http://velonews.competitor.com/2012/08/ ... kes_235280
The reality is that the aero drag is SFA comopared to what the human body is. As is the weight, especially when you look at the % overall. The release from SRAM will be interesting, as it will be the 1st from a big/serious player.
Having ridden road discs for over 12,000km now on a road bike (drop bar, not a flat bar commuter), I have never had an issue with too much braking, too little braking, lockups (even in the wet) etc.
I have run BB7's on 160F and 180F rotors, and am currently running a TRP Parabox 180F & 160R with Shimano IceTec rotors.
Yes, there is a weight penalty.
Yes, there is an aero diadvantage (but really ...)
Yes, there is OUTSTANDING modulation and braking in the wet. Actually all the time.
No, I have not had an issue with overheating brakes. Even on repeated heavy braking for switchbacks on a 7%+ downhill run (repeated braking from 70km/hr to 20km/hr)
Yes, it is not for everyone.
BUT there are too many people postulating and whining without having tried a ROAD bike with discs.
The riding I do on the mountain would be very hard to accomplish without the power and modulation that comes from disk brakes. All the mountain riders I know are excited about road disks. Seems also disks solve a lot of problems associated with carbon rims, and would allow on high performance profiles for the aero disadvantage to be overcome by not needing to design in a brake track.
The primary disadvantage seems to be the weight penalty: it will be hefty. And more so at competitive levels, nobody wants to be sliced up by a rotor. I imagine in 10 years the majority of riders will be on disks, with some weight conscious ones on rim, similar to mountain bikes.
For that to happen they will need to show a real net advantage over traditional rim brakes.
I haven't seen anything that suggests that even a redesign of current technology would provide such an advantage.
Rather, they appear to generate more problems than they solve.
I hate braking on carbon rims, but also like riding carbon rims... plus I come from a dirt background and the gap in brake performance between my XC rig and my road bike is enormous. So I'm excited to see what the big companies can come up with. There are certainly some interesting things that will be made public at Eurobike.
socratease wrote:The riding I do on the mountain would be very hard to accomplish without the power and modulation that comes from disk brakes. All the mountain riders I know are excited about road disks. Seems also disks solve a lot of problems associated with carbon rims, and would allow on high performance profiles for the aero disadvantage to be overcome by not needing to design in a brake track.
This hasn't been talked about much, perhaps the only hinting at it I've seen from the industry came from Damon Rinard, but I have very serious doubts that moving the brake track from the rim is going to do anything substantial for aerodynamics. We've reached a bit of a plateau in terms of rim design, where the current crop of fastest wheels (all exceptionally close) don't have parallel brake tracks, Mavic has their little filler covers, Bontrager has tires with little wings to smooth out the profile, etc. I think we're beginning to see a flattening of aerodynamic gains, everything is starting to look very similar in the grand scheme of things.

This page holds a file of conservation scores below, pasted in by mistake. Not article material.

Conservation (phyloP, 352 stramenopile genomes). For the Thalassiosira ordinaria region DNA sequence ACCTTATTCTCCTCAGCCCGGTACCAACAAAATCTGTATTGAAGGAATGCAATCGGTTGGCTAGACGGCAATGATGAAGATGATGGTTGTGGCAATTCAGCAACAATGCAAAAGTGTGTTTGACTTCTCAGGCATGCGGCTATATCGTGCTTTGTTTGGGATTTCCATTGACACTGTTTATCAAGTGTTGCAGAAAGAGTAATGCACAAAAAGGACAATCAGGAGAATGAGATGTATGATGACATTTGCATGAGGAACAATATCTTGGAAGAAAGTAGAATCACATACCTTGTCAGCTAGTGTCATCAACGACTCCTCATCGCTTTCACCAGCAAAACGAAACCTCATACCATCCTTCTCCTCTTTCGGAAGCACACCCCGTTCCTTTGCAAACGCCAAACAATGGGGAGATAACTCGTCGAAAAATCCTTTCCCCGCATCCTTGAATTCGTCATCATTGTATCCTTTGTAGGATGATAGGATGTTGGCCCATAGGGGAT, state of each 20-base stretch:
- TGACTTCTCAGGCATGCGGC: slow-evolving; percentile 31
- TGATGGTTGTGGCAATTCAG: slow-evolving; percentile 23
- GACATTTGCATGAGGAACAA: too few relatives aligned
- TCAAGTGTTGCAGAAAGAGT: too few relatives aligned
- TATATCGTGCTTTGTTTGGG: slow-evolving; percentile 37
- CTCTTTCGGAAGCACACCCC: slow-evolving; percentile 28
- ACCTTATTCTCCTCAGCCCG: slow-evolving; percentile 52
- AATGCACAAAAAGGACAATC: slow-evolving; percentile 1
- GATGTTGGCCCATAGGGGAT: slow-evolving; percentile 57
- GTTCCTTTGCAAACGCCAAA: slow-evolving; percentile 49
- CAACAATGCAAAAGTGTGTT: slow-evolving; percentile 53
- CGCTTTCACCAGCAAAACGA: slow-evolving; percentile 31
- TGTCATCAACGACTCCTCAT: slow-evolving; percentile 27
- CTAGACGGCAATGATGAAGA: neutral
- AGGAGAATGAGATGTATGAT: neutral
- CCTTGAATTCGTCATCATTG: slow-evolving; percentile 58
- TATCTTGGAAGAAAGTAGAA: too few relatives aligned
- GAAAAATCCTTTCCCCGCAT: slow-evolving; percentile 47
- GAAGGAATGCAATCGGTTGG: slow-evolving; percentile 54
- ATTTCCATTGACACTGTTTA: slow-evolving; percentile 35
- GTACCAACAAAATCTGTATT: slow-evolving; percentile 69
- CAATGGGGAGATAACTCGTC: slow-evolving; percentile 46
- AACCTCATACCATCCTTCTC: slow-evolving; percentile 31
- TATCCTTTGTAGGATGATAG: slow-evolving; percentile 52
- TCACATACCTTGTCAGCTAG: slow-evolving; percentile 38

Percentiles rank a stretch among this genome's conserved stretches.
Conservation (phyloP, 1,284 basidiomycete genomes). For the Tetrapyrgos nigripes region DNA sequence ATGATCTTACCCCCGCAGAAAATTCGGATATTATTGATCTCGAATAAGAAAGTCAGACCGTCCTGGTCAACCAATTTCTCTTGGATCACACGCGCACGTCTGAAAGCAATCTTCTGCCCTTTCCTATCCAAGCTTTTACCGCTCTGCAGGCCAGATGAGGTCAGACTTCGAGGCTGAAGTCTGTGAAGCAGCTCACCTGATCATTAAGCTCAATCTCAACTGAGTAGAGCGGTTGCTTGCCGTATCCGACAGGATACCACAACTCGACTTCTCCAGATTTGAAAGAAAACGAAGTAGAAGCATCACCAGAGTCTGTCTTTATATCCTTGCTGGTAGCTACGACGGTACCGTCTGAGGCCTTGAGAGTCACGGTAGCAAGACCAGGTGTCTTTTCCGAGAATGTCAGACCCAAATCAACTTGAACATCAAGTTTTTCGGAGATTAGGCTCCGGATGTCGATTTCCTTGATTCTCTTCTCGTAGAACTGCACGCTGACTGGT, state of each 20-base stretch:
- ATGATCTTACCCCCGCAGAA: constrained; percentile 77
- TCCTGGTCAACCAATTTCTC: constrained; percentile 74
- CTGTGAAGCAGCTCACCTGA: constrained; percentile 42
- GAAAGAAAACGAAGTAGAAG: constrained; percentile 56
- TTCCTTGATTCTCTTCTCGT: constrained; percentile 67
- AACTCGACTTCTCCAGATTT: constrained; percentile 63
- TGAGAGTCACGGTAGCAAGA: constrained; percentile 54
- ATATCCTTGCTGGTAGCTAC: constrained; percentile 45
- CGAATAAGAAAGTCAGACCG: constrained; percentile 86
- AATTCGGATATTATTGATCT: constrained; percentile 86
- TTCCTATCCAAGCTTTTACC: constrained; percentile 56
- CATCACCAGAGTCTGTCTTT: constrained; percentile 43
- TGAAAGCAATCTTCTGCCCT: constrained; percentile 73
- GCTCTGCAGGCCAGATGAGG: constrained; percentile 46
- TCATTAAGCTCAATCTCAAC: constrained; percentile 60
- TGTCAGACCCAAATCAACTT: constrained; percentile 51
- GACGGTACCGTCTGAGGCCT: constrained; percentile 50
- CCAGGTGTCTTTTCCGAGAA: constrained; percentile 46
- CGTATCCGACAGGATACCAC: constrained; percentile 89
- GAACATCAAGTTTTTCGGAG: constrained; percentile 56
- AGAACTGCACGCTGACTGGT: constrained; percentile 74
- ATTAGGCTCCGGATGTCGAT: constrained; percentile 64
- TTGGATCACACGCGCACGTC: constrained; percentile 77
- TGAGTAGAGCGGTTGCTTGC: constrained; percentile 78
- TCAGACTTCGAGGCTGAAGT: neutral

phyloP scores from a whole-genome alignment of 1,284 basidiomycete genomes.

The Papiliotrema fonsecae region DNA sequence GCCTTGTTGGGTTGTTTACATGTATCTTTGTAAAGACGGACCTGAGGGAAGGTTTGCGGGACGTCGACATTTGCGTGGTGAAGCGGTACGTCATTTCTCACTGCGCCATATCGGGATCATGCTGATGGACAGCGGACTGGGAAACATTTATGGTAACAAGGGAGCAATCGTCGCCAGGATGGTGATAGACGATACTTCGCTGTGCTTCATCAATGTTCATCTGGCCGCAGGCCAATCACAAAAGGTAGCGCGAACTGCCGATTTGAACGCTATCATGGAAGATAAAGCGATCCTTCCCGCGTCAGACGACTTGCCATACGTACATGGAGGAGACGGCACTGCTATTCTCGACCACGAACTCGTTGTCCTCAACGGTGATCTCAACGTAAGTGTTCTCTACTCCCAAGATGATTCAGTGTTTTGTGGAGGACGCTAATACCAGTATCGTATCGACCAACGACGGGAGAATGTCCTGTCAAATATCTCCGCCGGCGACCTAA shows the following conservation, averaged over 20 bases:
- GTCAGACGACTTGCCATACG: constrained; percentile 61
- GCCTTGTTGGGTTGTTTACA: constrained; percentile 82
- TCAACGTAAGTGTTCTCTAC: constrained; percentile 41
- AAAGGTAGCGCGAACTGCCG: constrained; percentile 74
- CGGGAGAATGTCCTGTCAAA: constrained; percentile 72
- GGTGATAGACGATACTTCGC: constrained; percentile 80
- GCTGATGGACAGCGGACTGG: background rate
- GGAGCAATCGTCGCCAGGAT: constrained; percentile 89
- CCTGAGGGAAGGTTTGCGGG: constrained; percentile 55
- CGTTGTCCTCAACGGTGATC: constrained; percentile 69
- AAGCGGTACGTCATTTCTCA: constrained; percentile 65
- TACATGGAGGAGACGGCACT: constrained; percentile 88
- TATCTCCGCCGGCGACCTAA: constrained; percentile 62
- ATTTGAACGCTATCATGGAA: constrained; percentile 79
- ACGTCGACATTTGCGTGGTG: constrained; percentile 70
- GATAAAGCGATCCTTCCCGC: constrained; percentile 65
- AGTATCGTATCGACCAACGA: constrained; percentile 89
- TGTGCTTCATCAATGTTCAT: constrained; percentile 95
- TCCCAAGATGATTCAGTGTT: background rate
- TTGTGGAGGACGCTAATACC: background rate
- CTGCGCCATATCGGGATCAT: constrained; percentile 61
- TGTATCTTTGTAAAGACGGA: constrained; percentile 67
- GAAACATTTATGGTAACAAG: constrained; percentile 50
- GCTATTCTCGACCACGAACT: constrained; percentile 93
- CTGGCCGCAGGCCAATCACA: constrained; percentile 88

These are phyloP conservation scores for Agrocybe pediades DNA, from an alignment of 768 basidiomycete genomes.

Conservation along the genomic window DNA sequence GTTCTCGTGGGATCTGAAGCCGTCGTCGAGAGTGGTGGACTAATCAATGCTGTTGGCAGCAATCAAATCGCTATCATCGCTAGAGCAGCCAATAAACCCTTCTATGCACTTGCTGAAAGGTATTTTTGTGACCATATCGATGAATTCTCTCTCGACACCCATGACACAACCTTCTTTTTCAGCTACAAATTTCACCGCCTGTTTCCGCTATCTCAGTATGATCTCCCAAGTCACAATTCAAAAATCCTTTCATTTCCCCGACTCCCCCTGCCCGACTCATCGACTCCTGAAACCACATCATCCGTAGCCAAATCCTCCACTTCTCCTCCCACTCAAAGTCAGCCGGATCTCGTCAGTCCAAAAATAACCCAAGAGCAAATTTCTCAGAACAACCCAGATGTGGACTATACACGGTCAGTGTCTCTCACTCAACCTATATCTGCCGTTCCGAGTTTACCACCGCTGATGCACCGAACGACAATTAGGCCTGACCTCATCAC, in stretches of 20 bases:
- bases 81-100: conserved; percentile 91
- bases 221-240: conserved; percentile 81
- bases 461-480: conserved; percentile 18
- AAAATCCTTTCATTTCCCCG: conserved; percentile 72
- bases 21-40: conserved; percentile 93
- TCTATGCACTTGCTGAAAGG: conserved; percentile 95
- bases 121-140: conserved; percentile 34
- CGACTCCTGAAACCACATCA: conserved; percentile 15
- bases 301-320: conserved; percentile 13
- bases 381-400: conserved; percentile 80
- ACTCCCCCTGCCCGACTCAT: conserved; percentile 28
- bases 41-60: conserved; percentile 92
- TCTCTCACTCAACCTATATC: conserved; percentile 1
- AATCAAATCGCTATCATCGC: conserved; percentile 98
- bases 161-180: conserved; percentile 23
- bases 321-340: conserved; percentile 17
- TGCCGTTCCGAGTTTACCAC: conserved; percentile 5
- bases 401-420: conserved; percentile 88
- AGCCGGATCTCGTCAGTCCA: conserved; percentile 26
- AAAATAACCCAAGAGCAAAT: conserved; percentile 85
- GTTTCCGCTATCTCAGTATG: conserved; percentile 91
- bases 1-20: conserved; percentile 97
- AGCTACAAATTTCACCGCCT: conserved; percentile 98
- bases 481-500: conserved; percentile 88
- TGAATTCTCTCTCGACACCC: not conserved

From Damon when people were asking about the P5 testing: "We just got back from a tunnel trip and it's not looking pretty for disc brakes... I can't reveal the numbers yet but I'll just say that adding a front disc brake and caliper to any "superbike" would add enough drag to make it slower than some road bikes... "
If true, that's an enormous amount of drag from just a front caliper. I'm watching the development, but I'm skeptical at this point.
As weights drop on plush and aero bikes the differences again become negligible. The bike industry needs a new paradigm to drive sales. Whether or not discs improve bikes is secondary to the fact that they demand all new frames, forks, wheels, and gruppo components. They will be heavier and less aero at first giving the bike industry another decade or so to fine tune the products, eliminating weight and improving aerodynamics year over year. In another five years or so you will start to hear and see rumblings about road suspension, which will be the driver of sales the following decade. The UCI weight limit is the friend of the bike industry it gives them room to change to bikes without fighting over grams.
Once the (decent) road frames and wheels start coming to market which are disc-ready I'll be making the switch there too.
People can grumble all they want. I've tried it and I've made up my mind.
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